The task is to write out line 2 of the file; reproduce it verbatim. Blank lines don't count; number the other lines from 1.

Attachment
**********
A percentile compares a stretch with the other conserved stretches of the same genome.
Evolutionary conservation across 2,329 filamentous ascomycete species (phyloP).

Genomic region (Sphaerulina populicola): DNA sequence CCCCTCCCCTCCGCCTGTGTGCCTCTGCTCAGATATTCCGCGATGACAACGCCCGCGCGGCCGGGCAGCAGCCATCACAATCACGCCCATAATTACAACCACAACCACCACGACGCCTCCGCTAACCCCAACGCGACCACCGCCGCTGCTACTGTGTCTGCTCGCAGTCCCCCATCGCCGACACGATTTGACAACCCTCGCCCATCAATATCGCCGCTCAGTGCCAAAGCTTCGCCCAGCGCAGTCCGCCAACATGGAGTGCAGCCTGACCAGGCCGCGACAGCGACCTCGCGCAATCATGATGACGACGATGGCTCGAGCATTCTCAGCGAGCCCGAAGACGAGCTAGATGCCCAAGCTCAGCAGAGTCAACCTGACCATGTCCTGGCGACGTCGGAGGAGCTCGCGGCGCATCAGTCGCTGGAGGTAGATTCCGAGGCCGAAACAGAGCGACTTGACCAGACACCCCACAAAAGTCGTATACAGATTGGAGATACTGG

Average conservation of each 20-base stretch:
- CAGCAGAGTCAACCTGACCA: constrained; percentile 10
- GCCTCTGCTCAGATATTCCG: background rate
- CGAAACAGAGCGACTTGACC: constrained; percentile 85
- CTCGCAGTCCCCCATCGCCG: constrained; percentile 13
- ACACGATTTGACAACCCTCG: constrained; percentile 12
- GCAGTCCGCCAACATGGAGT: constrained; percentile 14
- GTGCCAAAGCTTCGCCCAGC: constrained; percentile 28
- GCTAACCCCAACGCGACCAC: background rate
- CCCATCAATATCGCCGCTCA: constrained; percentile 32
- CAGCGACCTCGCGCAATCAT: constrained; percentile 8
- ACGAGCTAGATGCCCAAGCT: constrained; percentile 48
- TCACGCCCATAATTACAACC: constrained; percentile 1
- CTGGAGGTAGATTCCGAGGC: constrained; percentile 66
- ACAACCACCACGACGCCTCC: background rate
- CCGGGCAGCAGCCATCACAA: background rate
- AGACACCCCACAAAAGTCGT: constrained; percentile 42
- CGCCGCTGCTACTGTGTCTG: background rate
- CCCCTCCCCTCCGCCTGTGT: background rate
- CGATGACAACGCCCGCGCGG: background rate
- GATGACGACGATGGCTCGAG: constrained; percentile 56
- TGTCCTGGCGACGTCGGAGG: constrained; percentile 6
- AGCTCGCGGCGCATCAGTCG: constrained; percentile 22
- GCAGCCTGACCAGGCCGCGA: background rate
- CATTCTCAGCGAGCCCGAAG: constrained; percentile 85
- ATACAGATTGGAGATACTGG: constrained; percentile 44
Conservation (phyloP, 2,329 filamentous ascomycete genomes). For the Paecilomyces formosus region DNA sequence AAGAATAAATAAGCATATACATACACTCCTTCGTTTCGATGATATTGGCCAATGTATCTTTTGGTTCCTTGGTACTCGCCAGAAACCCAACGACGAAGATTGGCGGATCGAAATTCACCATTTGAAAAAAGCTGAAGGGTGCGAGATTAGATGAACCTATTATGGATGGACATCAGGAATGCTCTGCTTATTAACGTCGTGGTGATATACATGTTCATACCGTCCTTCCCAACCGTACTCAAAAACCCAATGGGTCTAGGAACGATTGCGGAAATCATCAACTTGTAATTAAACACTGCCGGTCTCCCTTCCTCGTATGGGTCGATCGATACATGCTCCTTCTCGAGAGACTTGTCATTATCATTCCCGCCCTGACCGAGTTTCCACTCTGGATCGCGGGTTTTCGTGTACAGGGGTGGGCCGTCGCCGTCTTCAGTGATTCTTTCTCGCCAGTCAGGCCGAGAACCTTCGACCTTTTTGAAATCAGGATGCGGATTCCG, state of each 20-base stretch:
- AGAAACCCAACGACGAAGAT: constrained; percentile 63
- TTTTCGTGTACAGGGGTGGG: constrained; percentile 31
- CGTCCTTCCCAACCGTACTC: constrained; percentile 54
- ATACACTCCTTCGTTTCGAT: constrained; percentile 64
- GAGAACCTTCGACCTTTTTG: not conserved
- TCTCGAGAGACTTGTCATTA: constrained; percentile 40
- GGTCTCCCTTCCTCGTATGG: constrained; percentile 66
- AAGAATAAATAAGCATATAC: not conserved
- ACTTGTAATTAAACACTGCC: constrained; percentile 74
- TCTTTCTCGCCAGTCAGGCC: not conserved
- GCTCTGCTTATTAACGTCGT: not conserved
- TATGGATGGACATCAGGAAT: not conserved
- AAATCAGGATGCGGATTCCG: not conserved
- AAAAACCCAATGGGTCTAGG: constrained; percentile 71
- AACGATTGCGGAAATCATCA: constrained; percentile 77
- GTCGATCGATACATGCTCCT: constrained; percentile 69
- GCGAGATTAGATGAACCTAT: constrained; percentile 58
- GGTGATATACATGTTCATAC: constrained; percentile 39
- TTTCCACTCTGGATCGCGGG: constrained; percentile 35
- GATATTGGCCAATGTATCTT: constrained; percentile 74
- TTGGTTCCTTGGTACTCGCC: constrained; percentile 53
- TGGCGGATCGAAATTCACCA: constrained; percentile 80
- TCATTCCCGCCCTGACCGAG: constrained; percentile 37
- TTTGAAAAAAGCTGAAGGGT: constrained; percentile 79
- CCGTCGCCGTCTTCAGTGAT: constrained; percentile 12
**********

Evolutionary conservation across 2,329 filamentous ascomycete species (phyloP).